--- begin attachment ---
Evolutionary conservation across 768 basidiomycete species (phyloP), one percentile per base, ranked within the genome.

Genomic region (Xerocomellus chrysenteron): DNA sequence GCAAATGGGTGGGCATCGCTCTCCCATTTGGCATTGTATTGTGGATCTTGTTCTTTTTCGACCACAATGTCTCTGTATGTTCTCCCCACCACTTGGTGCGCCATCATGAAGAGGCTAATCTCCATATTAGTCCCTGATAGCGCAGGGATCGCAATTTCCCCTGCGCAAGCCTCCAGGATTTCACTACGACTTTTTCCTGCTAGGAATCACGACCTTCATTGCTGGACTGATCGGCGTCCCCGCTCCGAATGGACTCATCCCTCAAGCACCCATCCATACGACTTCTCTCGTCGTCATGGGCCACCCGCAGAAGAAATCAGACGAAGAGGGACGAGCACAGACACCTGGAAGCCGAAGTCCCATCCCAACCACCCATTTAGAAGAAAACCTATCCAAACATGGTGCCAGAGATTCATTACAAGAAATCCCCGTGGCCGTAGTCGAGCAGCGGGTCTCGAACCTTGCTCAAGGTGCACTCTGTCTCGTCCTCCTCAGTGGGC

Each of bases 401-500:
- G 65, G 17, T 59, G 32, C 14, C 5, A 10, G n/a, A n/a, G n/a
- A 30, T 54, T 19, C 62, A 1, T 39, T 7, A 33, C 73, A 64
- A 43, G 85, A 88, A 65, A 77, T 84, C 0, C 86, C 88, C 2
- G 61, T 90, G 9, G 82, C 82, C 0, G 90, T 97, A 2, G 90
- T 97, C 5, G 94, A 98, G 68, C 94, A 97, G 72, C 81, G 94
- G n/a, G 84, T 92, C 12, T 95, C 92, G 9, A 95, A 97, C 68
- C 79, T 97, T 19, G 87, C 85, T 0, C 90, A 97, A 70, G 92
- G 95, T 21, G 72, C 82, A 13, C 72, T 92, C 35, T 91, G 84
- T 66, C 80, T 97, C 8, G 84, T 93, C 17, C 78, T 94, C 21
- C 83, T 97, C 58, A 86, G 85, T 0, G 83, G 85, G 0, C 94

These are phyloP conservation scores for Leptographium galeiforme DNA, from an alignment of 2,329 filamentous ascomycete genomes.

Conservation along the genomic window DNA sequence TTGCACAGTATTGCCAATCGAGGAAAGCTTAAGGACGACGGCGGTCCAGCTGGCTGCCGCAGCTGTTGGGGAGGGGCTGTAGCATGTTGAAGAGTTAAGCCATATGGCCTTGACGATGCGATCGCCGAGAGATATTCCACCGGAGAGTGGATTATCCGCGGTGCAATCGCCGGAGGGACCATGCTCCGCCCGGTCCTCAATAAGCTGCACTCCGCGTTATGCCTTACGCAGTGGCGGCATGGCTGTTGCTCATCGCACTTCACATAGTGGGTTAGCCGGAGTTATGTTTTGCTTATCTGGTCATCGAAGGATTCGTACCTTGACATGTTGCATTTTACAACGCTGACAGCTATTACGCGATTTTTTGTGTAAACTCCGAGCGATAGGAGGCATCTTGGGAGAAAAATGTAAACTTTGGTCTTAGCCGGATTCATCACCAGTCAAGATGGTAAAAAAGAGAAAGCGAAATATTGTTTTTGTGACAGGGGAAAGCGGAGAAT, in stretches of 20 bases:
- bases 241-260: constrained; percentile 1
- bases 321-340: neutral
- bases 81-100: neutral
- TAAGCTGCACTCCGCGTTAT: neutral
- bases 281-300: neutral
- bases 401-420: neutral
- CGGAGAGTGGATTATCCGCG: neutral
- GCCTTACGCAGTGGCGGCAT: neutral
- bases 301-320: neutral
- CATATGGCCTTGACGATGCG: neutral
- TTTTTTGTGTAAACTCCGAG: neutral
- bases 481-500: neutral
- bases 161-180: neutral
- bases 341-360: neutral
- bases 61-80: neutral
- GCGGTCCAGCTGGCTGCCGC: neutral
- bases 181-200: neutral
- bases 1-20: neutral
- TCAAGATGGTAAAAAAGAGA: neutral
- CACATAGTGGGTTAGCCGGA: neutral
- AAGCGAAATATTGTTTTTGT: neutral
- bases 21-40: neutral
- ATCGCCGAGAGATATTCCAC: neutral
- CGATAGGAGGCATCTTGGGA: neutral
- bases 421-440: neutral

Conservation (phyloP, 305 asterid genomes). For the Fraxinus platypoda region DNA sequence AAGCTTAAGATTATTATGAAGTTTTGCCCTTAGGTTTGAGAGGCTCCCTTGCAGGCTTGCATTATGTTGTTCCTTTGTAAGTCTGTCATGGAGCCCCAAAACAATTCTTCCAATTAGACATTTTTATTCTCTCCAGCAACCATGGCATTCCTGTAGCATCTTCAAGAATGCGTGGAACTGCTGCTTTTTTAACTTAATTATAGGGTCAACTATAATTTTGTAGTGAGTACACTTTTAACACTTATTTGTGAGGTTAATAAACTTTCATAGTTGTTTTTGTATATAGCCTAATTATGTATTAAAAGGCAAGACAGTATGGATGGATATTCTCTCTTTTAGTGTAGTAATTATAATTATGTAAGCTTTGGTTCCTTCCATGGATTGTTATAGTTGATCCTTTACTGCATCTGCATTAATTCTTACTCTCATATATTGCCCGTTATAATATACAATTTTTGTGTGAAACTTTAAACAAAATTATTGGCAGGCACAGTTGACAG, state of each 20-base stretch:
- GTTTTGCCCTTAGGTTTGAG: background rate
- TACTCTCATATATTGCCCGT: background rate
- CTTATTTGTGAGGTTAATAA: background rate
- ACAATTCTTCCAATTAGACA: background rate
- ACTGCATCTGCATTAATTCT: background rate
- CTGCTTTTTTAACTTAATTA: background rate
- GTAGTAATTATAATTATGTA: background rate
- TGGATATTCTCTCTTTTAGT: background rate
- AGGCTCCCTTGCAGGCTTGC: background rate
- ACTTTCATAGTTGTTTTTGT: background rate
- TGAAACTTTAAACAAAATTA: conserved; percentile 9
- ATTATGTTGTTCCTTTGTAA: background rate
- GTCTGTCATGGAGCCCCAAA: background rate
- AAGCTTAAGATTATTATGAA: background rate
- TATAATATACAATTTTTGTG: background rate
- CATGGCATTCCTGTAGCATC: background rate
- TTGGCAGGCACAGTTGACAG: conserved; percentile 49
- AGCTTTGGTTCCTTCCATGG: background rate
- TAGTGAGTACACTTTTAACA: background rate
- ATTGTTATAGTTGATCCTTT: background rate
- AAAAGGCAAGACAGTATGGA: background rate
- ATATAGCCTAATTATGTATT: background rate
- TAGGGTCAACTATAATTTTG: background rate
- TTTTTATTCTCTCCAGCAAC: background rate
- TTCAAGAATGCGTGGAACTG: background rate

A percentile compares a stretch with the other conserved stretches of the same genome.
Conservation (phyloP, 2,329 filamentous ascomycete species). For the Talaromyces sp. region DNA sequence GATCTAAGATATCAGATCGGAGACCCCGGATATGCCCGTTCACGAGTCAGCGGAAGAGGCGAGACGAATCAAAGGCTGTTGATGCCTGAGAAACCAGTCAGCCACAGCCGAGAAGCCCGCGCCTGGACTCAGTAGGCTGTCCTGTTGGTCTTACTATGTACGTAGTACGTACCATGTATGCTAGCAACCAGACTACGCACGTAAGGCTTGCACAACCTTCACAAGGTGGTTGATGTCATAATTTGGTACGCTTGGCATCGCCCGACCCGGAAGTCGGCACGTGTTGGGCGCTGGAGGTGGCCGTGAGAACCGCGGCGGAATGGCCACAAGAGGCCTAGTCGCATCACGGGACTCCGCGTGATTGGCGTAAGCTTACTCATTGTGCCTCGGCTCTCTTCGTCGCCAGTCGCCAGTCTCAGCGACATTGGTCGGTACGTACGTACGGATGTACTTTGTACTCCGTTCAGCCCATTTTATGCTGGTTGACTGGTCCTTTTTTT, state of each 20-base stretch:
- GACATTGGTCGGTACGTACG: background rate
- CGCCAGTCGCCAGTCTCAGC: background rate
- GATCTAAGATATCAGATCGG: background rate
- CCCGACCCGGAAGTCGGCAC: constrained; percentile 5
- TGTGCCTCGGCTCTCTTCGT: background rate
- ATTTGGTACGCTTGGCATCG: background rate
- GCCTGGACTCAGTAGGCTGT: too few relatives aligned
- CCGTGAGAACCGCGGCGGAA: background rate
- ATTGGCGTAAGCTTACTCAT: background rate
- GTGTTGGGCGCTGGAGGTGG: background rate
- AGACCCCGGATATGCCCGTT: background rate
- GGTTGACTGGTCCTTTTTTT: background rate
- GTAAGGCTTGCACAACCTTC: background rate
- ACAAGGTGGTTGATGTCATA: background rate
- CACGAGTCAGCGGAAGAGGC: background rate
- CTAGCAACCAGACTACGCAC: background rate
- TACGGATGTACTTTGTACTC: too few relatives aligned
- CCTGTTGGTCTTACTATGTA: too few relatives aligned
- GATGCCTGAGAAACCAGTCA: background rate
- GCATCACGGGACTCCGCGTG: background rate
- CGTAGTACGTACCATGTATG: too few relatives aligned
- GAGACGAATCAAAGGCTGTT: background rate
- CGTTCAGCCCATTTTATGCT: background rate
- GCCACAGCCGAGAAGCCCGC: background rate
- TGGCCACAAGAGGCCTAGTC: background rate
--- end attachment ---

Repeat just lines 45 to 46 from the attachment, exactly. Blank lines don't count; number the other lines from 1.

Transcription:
- ACAATTCTTCCAATTAGACA: background rate
- ACTGCATCTGCATTAATTCT: background rate